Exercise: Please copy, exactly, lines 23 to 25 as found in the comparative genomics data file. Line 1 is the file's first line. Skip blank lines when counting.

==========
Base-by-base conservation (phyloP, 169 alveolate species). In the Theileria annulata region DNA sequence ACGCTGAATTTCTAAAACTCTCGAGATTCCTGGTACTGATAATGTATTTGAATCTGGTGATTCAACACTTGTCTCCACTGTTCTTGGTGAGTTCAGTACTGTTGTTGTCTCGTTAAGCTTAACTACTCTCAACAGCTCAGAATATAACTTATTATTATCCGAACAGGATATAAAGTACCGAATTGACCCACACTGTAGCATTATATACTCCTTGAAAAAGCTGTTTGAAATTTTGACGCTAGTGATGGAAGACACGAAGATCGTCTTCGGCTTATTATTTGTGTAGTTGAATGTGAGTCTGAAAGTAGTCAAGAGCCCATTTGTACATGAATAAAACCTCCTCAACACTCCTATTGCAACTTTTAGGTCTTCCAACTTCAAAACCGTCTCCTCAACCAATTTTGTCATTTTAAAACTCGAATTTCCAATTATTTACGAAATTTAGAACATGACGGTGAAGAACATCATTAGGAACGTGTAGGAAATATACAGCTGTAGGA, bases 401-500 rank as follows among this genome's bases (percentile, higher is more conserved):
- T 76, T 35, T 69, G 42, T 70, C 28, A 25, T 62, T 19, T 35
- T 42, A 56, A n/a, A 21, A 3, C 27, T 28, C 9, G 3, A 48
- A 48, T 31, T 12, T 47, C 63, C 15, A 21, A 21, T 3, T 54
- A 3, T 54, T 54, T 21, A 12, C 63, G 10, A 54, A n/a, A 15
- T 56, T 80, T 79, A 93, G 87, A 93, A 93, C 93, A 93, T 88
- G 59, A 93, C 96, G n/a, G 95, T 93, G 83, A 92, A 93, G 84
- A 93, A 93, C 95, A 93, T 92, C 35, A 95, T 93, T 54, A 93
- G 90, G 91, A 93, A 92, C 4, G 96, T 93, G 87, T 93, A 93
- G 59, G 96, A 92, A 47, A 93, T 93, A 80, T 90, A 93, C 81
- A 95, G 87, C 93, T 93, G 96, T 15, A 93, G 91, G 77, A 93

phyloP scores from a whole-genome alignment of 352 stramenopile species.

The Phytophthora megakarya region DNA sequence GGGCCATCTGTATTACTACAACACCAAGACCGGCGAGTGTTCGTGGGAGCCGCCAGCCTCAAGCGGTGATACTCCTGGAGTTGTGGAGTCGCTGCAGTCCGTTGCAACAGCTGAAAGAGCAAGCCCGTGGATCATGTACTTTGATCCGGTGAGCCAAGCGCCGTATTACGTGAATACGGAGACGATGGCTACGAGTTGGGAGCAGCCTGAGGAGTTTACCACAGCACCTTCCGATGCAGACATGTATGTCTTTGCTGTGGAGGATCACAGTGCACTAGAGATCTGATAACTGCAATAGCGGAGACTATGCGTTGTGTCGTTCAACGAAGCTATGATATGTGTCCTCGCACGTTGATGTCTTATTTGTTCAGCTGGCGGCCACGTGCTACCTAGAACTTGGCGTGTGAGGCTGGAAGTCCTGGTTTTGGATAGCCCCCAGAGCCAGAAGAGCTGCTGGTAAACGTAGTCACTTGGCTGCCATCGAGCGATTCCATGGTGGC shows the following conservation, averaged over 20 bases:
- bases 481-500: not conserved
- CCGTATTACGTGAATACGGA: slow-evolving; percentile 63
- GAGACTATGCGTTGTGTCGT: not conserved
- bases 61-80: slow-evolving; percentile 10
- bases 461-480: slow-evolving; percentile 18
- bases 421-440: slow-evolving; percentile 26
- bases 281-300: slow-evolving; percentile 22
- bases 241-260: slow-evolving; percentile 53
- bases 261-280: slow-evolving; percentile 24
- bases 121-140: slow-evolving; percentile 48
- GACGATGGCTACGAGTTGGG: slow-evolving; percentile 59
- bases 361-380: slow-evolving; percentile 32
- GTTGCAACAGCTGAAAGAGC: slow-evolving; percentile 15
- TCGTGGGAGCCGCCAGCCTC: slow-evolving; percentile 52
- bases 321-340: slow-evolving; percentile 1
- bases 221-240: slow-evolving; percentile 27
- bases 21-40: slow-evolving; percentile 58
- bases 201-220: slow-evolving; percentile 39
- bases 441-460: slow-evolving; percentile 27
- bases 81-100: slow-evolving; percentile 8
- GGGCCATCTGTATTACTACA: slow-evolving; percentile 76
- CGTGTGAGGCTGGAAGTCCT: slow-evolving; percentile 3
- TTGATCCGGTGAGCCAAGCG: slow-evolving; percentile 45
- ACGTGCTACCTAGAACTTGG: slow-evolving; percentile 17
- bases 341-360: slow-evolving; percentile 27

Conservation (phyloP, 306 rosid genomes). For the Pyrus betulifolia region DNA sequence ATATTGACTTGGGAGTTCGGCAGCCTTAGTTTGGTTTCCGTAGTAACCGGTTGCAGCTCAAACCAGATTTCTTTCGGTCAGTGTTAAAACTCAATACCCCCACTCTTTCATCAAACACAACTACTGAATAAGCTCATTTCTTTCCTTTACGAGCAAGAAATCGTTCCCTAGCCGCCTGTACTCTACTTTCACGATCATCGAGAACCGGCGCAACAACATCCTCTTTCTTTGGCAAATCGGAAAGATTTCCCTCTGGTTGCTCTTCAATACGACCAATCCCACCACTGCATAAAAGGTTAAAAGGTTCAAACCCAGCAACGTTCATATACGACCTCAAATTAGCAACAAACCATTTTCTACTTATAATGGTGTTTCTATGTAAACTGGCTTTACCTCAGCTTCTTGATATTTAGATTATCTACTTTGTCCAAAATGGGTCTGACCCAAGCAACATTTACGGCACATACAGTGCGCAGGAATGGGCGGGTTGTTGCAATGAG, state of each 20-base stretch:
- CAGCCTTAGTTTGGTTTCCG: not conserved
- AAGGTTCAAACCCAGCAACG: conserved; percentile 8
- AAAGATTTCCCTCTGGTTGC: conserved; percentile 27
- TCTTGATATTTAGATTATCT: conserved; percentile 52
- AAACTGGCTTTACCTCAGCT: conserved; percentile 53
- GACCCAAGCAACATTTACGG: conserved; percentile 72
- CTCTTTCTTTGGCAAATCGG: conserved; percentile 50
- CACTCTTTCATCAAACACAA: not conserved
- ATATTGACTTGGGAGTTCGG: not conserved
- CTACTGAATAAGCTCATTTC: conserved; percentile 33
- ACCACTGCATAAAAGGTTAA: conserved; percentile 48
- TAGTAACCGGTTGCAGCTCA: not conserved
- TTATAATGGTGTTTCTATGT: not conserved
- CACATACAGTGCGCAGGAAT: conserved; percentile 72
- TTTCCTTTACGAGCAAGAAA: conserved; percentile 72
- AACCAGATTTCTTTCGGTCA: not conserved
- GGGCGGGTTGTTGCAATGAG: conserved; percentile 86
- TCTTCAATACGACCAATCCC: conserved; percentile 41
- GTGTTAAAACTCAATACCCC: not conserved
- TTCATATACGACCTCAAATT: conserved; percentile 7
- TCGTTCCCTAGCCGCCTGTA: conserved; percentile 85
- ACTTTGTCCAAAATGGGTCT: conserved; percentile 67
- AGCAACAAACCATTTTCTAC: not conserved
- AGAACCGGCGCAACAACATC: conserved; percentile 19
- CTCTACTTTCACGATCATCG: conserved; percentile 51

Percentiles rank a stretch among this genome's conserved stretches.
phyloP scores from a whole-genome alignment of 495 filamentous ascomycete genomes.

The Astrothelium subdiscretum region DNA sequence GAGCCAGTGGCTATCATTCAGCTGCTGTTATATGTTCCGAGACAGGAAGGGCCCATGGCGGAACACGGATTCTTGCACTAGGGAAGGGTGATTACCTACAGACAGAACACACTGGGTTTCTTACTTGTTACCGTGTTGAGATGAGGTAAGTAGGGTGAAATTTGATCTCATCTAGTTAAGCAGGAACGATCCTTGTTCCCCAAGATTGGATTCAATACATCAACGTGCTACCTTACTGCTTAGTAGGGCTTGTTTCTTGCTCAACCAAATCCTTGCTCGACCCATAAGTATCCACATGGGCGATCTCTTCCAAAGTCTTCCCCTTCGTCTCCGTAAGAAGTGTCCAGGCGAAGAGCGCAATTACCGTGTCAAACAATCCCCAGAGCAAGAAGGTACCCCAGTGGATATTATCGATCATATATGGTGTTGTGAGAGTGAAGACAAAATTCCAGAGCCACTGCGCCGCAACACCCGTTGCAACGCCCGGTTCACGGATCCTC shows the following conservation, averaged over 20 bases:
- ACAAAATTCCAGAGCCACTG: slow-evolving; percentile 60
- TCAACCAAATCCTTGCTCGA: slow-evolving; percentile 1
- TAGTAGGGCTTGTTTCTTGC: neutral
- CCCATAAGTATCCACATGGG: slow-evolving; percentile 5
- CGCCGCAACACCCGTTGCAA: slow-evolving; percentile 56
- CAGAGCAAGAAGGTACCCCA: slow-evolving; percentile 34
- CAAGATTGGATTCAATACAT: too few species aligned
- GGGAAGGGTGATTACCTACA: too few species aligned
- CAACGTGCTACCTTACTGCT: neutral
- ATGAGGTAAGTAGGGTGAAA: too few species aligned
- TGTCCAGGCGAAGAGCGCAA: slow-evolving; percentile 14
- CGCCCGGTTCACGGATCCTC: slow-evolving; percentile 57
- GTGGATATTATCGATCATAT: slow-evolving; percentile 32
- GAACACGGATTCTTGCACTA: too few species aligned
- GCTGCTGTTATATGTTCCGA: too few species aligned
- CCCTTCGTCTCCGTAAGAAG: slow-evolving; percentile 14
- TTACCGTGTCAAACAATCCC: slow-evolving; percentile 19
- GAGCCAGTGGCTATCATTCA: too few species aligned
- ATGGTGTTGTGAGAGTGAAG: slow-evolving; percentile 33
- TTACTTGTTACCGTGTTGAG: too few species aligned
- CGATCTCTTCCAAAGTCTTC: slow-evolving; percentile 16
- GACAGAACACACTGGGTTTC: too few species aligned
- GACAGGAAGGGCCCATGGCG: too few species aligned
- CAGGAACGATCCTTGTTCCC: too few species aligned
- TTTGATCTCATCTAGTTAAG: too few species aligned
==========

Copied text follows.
- bases 121-140: slow-evolving; percentile 48
- GACGATGGCTACGAGTTGGG: slow-evolving; percentile 59
- bases 361-380: slow-evolving; percentile 32